A new Conservative grassroots campaign inspired by Labour’s Momentum movement will attempt to engage more young people in rightwing politics, though the group’s launch has been widely mocked on social media.

Activate, which aims to “engage young people with conservatism”, has close links with senior party activists, and is chaired by former Tory campaign manager Gary Markwell, a councillor in West Sussex. A Conservative spokesman said Activate was “not officially linked to the Conservatives and it receives no party funding”.

The group’s constitution says it will be independent from the party, though all members are expected to be members of the main party.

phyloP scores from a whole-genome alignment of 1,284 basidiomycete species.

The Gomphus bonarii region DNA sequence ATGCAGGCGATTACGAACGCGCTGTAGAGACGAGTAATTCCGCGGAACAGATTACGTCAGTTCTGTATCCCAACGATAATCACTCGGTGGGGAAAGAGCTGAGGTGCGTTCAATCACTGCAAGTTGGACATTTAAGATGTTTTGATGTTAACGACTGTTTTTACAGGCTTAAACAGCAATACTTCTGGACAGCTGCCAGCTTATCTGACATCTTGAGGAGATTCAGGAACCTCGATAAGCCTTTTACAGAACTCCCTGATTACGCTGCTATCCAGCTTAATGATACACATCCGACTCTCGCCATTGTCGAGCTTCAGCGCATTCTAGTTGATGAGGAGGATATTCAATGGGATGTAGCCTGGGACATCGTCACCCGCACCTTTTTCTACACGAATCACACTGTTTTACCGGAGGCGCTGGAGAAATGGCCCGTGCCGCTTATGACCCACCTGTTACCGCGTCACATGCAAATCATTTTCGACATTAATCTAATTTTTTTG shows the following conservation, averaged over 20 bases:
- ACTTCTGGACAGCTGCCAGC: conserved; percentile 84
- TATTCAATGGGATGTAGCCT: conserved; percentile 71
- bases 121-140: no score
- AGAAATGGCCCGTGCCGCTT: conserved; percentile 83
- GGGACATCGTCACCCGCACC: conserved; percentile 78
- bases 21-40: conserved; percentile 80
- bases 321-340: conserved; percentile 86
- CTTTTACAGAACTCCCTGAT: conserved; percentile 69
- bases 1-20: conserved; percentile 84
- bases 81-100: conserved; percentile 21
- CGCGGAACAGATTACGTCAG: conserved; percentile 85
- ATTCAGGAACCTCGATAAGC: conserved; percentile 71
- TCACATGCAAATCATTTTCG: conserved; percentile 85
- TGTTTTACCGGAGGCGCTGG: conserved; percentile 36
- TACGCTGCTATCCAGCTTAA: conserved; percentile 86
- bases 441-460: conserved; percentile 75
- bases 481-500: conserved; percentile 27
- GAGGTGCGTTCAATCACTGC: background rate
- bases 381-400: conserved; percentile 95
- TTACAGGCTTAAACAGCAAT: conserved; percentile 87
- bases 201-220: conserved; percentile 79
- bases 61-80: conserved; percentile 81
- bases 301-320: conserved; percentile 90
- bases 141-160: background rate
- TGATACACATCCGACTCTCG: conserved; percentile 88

The campaigning group launched with a Twitter picture of the Labour leader, Jeremy Corbyn, followed by a picture of Star Wars character Admiral Ackbar, saying “It’s a trap”.

The group’s use of multiple hashtags and a meme that was last popular in the early 2000s led to widespread derision on the social network.

Somewhat cringeworthy? Of course. Not what I would have done or recommended. But you can look at this two ways.

On one hand, you can take the attitude of the scornful left-wing press (and even some of the right-wing blogs like Guido Fawkes) and make fun of Activate’s enthusiastic but undeniably amateurish initial foray into grassroots political campaigning. And indeed, many journalists and commentators have been only too happy to mock the sincere efforts of 17-year-old students who at least take the time to educate themselves about political issues and live up to their responsibility to be good engaged citizens. That is certainly one approach, albeit a rather cynical one.